- District Administration profiles Superintendent Quynh Trueblood, who has led 750 students in the single-building Kohler Public Schools district in Wisconsin for six years, discussing the challenges she faces in leading a small, but successful district.
- Trueblood, a Vietnam native and former English language learner, said there is constant pressure to produce top results, maintain excellence, and break your own records. But she has found implementing social-emotional learning has helped students deal with ordinary stresses ,plus the additional pressure of high parental and personal expectations.
- Trueblood also feels that administrators need to become politically savvy if they are to effectively advocate for teachers and for needed school funding.
The role of school superintendent is a demanding one. For those who lead low-performing districts, the pressure to turnaround that district quickly is enormous. While some are successful in this endeavor by using a holistic approach, many district leaders face greater obstacles in the quest for quick improvement. For some superintendents, such as a former superintendent of Atlanta Public Schools, this pressure resulted in indictments connected to a test-cheating scandal. And, if something goes horribly wrong in the district, the superintendent will likely face intense scrutiny of his or her decisions, as was the case in Florida this year, after the Parkland shooting.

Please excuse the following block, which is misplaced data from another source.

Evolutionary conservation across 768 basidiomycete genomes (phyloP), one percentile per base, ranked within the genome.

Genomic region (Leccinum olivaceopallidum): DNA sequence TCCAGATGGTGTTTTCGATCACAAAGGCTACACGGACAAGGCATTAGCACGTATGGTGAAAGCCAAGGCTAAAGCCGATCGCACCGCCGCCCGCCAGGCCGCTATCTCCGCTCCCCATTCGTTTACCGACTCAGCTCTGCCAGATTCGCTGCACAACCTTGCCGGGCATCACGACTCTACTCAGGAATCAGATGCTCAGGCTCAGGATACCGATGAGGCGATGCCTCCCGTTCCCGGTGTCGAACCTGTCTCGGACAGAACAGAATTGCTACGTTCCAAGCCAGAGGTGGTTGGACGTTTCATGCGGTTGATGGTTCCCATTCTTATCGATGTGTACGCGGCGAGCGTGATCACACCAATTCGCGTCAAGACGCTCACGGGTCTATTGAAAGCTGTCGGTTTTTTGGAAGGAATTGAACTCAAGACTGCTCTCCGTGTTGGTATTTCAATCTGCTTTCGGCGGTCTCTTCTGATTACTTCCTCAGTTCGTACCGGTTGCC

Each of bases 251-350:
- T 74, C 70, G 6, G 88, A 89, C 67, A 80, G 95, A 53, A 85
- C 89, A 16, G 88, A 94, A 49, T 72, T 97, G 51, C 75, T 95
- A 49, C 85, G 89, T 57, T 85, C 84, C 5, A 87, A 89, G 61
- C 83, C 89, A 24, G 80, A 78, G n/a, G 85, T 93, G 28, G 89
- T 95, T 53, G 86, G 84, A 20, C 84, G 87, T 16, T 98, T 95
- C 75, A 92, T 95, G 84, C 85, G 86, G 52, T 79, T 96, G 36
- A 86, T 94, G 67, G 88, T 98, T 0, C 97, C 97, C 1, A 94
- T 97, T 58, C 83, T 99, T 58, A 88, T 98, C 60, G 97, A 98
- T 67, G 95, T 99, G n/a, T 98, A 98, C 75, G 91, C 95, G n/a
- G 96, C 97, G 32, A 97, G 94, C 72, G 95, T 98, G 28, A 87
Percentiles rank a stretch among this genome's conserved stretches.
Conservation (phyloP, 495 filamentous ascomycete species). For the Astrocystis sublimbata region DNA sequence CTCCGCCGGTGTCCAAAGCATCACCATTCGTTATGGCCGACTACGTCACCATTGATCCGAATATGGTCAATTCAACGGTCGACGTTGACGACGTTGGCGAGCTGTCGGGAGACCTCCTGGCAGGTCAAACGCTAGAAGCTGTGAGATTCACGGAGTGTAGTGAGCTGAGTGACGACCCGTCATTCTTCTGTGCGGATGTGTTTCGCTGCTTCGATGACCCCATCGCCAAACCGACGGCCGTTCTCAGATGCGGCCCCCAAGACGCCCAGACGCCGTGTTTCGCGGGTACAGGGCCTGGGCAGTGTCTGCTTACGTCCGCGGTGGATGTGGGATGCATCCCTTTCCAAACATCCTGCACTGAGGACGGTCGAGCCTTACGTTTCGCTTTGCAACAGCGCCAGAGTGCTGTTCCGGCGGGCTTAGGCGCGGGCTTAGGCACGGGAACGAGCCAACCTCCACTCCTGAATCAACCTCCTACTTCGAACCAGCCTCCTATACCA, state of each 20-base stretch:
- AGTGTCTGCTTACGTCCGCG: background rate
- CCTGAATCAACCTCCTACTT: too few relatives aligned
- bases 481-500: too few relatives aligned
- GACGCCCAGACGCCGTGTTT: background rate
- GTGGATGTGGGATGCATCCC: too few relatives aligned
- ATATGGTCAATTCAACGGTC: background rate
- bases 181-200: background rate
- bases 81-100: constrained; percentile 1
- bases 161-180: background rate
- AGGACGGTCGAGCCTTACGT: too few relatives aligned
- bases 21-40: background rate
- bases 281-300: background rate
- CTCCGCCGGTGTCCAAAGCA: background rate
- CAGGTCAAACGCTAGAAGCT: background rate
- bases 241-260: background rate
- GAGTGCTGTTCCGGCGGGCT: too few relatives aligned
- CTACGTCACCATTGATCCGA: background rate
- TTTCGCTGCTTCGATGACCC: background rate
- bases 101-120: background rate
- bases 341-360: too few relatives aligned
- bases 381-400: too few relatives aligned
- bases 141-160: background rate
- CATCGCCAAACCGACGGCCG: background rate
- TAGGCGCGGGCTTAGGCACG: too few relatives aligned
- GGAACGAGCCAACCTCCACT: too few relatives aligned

But superintendents of high-performing districts also face challenges. No one wants to be the one to see test scores fall on their watch. Students in these districts also face additional stresses because of the high expectations of parents and teachers, which is why the superintendent in this article has chosen to focus on social-emotional learning to help students deal with these pressures. For superintendents, the constant pressure to succeed can lead to burn out.
Despite the challenges that superintendents face, a recent report by the Broad Center found that many big-district superintendents stay on the job for longer than most people think. It takes more than just a few years for major initiatives to reap results.That's why great superintendents must pace themselves, focus on the most important issues, and find strategies to help them survive in a demanding, but rewarding, field of service. AASA, the School Superintendents Association recently launched the Leaders Matter campaign to highlight the accomplishments of district leaders. The effort will include success stories and resources to support superintendents in their work.